When a European patent application is published together with the search report, it is known as an A1 publication. When this application is published without the search report, it is an A2 document. The search report is then published later as an A3 document. When the patent is granted, it is published as a B document.
Clicking on "In my patents list" adds the document to your "My patents list". The star appears in red as soon as the document is in the list. You can store up to 100 documents in this list. The list expires after one year of non-use. This period resets automatically each time you modify the list.
If you click on the "Register" link (where activated) for a particular country this takes you straight to the corresponding entry in the national register concerned. For EP and Euro-PCT documents, clicking on the "EP Register" button allows you to view all the information pertaining to the patent application concerned, from first publication through to grant and beyond (legal status data, patent family details, etc.) in the European Patent Register.
Although the Espacenet database is continually being expanded to include additional countries and provide more extensive coverage, we do not have all items of data for all documents. For example, we may have the bibliographic data for a particular document, but not the full text or the images of the document. In this case, the sidebar options normally used for accessing the missing data are deactivated. They are re-activated when the content becomes available.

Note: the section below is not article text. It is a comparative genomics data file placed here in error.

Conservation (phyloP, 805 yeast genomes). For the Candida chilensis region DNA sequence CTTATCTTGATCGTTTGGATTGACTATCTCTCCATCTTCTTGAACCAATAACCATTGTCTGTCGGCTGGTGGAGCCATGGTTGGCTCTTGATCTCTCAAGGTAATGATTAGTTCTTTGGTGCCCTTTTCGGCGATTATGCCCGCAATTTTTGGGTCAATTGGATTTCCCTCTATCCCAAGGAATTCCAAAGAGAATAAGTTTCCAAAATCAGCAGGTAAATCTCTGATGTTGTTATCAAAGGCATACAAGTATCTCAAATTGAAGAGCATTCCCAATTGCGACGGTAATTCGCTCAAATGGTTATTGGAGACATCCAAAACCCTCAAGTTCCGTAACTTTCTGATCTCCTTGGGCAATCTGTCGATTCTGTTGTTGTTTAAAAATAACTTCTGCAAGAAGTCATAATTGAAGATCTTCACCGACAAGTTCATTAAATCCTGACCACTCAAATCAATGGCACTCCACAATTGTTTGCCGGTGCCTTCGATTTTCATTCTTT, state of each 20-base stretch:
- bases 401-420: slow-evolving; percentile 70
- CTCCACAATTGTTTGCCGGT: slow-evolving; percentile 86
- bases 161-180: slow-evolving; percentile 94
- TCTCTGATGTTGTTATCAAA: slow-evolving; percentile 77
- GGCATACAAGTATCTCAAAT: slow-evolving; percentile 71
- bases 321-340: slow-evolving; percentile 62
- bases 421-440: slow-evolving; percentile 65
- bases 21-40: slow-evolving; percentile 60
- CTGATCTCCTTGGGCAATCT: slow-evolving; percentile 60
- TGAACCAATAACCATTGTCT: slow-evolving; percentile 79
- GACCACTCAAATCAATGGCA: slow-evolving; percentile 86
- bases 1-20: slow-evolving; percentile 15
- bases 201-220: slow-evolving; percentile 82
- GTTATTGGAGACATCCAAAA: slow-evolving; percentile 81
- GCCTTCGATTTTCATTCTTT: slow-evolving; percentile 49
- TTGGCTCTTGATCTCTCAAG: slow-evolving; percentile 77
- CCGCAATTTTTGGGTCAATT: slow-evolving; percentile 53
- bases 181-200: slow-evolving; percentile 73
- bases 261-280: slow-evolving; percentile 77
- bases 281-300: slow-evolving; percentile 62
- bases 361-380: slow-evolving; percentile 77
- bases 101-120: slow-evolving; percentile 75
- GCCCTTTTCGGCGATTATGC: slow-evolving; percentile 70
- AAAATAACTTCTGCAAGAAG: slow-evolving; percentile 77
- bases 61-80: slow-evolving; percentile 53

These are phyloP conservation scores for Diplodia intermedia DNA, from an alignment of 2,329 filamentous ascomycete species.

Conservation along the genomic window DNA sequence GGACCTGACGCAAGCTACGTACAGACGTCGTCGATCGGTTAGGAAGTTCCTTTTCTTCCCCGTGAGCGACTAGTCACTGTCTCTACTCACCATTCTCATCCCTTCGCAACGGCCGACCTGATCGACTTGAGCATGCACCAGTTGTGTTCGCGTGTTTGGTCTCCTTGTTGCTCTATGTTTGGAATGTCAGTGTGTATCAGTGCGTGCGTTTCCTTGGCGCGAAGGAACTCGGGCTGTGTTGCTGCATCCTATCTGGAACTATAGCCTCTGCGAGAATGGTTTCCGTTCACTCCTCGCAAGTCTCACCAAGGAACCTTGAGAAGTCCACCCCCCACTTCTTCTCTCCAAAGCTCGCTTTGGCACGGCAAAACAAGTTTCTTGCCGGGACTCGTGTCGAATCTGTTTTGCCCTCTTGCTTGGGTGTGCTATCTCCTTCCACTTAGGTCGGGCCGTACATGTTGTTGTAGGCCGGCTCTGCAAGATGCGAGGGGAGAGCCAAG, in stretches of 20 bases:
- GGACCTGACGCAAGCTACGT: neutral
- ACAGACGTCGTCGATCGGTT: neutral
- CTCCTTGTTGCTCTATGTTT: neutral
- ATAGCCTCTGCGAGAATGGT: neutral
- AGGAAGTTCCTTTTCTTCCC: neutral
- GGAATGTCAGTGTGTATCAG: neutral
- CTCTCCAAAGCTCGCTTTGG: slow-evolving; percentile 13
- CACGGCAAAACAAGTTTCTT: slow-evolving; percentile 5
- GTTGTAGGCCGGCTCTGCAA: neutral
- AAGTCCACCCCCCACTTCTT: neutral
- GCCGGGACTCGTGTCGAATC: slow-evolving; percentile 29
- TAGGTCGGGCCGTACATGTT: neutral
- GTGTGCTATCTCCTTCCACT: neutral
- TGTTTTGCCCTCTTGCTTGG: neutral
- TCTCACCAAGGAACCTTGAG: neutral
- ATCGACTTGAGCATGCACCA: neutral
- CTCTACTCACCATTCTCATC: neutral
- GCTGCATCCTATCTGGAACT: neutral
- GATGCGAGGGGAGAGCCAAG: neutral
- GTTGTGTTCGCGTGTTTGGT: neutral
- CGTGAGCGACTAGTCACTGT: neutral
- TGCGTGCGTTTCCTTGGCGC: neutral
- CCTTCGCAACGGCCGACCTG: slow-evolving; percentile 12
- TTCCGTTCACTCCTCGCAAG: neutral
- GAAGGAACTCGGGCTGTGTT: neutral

Simply right-click on the page bookmark link and select "Add to Favorites/Bookmarks" from the context menu.
A single invention can be the subject of a patent application in many different countries. In Espacenet, these related applications are known as "corresponding documents" or "equivalents". It is these that are listed under the "Also published as" heading.
Espacenet aims to have an English-language abstract available for each set of corresponding patents (also known as "equivalents"). When a document retrieved during a search does not have an English-language abstract, but there is one available for a corresponding document, the latter is displayed.
This feature provides machine translations of English abstracts into one of the supported languages, and of non-English texts into English. The text for translation is sent to specially "trained" machine translation engines, jointly developed by the EPO and Google, where it is processed and returned to the user.